1545. Platalea leucorodia.
Platalea leucorodia, Linn. Syst. Nat. i, p. 231 (1766); Blyth, Cat. p. 276 ; Jerdon, B. I. iii, p. 763 ; Blyth, Ibis, 1807, p. 173 ; King, J. A. S. B. xxxvii, pt. 2, p. 217 ; Stoliczka, J. A. S. B. xli, pt. 2, p. 255; Hayes-Lloyd, Ibis, 1873, p. 410; Hume, N. & E. p. 628 ; id. S. F. i, p. 256; Adam, ibid. p. 300; Butler & Hume, S. F. iv, p. 24; Davids. & Wend. S. F. vii, p. 91 ; Ball, ibid. p. 231; Hume, ibid. p. 491; id. Cat. no. 939; Doig, S. F. viii, p. 372; Legge, Birds Ceyl. p. 1090; Vidul, S. F. ix, p. 91 ; Butler, ibid. p. 435; Reid, S. F. x, p. 77 ; Davison, ibid. p. 324 ; Simson, Ibis, 1882, p. 93; Parker, Ibis, 1883, p. 194; Swinh. & Barnes, Ibis, 1885, p. 136; Ogilvie Grant, Ibis, 1889, p. 35; St. John, ibid. p. 178; Oates in Hume's N. & E. 2nd ed. iii, p. 217; Barnes, Birds Bom. p. 388; id. Jour. Bom. N. H. Soc. vi, p. 150. Platalea leucerodia, Reichenb. Jour. f. Orn. 1877, p. 159; Sharpe, Cat. B. M. xxvi, p. 44.
Chamach buza (Spoon Ibis), H.; Chinta, Beng. ; Gentu muku konga, Tel.; Chapy Chundun, Tam. (Ceylon).
Coloration. Pure white; on the lower fore neck a patch of cinnamon-buff or tawny in adults. A large nuchal crest of pointed and drooping plumes is assumed in the breeding-season.
Young birds have no crest, and the primaries and primary-coverts, and sometimes the secondaries, have black shafts ; the outer primaries have blackish edges and tips.
Bill black, more or less yellow at the tip; loral space yellow ; gular skin extending 2 1/2 to 3 inches down the throat reddish yellow; legs and feet black (Legge). Bill in young birds yellow, later dark ashy.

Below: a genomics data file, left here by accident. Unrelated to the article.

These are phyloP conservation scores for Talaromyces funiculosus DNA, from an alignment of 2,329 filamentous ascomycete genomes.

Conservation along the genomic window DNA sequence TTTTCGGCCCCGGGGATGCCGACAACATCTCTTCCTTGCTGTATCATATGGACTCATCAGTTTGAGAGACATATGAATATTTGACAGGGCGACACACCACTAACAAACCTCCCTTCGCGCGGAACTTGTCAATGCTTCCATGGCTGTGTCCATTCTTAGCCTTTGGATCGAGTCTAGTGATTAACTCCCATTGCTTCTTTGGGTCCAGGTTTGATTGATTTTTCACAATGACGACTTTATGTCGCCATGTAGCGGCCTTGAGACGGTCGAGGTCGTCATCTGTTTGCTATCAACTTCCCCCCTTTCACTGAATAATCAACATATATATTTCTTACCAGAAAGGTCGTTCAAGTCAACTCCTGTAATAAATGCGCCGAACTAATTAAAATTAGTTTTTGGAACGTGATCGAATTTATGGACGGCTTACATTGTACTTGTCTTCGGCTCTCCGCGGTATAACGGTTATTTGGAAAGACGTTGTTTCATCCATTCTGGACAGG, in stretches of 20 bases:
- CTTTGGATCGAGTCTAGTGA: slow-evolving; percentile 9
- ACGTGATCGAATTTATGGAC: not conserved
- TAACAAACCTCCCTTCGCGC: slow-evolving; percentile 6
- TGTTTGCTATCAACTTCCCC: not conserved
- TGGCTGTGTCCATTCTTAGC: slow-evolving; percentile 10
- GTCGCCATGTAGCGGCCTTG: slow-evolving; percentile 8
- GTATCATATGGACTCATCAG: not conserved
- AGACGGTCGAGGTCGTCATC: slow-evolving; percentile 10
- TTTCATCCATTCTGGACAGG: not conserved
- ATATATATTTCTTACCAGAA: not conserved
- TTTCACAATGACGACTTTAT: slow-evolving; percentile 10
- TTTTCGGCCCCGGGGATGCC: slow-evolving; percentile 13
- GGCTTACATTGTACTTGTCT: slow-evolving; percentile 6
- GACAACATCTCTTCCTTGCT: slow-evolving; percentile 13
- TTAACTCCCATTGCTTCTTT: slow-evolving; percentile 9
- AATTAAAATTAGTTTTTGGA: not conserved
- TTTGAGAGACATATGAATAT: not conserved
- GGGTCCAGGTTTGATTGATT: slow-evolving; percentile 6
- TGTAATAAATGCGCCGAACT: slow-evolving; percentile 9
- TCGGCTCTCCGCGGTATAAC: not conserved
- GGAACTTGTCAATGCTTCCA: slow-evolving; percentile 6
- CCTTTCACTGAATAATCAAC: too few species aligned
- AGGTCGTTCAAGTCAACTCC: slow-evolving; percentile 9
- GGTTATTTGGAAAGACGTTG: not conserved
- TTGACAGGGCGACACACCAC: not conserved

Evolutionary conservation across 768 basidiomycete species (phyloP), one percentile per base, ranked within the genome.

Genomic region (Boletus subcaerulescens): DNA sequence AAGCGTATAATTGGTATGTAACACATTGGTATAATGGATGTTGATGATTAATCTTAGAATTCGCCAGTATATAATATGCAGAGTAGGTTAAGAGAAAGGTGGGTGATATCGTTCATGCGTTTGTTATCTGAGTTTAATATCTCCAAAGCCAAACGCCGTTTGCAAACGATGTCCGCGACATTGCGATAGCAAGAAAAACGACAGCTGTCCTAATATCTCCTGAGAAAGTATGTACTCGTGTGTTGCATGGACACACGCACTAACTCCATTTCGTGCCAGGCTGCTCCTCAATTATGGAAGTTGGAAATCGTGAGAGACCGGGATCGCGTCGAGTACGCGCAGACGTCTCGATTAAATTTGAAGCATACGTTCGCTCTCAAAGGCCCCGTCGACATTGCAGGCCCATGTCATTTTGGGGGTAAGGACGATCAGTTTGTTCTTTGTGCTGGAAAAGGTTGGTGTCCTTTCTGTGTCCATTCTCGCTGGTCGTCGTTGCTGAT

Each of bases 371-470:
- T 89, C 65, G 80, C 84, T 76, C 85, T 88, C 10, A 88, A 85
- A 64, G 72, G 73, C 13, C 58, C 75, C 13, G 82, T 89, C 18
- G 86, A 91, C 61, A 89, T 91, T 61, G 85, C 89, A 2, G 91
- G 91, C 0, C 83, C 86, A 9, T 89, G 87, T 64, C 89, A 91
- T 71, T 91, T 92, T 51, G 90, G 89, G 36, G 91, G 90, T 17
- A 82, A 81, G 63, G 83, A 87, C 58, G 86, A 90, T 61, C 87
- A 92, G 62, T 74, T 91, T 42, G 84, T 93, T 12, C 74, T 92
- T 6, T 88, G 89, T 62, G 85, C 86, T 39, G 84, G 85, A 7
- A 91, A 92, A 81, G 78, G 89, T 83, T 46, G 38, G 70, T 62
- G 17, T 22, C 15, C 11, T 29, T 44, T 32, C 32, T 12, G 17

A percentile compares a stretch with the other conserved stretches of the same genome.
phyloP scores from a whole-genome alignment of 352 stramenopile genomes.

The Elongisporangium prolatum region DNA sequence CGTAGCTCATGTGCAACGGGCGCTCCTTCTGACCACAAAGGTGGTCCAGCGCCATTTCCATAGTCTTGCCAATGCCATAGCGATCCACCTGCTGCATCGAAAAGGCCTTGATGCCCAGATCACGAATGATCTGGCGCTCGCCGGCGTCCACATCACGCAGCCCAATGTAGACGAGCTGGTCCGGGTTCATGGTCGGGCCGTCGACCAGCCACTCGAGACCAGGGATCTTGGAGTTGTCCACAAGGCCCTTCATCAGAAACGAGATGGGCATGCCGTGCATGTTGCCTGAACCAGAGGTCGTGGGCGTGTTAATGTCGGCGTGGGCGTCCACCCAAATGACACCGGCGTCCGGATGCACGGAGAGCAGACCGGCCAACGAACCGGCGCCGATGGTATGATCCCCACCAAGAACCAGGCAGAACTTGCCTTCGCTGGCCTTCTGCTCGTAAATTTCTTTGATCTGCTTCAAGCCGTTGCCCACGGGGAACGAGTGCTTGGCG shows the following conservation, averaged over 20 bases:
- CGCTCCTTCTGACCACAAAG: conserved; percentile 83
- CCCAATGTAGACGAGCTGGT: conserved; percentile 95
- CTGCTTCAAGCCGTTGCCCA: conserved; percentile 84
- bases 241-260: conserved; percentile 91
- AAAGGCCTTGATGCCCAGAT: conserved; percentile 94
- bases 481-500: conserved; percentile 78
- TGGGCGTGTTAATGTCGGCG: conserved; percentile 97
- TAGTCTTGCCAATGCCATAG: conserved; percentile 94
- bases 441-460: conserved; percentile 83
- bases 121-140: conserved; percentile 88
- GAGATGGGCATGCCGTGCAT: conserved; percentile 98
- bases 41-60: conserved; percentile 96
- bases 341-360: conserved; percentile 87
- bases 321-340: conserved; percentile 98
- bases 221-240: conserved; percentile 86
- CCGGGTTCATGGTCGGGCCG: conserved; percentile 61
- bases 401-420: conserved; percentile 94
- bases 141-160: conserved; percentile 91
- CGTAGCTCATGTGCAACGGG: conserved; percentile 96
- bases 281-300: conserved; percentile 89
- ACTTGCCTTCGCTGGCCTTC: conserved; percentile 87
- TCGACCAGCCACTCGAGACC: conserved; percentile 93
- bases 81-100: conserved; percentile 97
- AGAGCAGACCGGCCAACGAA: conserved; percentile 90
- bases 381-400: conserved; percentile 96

Length of male 33 inches ; tail 4.75 ; wing 15 ; tarsus 6 ; bill from gape 8. Females rather less. Eastern specimens run larger than Western, and the Japanese race has been separated as P. major.
Distribution. Central and Southern Europe, Eastern Africa, South-western Asia, Afghanistan, Baluchistan, and Central Asia to China and India. Spoonbills occur locally in well-watered tracts throughout the Indian Peninsula and Ceylon, but are rare or wanting in drier and hilly regions. They are not common in Lower Bengal, though some have been observed near Calcutta and Dacca, but the species has not been met with in Assam, Manipur, or Burma.
Habits, &c. Spoonbills are resident in India; they are known to breed in the Deccan, Sind, and the North-west Provinces, and also in Ceylon. In Northern India, in the cold season, they are found about large rivers, tanks, and marshes in small flocks, sometimes in larger numbers, and they feed in shallow water on insects, crustacea, worms, mollusca, and on water-plants, occasionally also on small fish or frogs. They fly well, with the neck straight. Several pairs breed together, making nests of sticks on trees near water, and they lay usually four eggs, chalky white, with ill-defined brown spots, and measuring about 2.7 by 1.81. The breeding-season varies : August in the North-west Provinces, October and November in, Sind, April and May in the Deccan, March in Ceylon. Spoonbills are good to eat.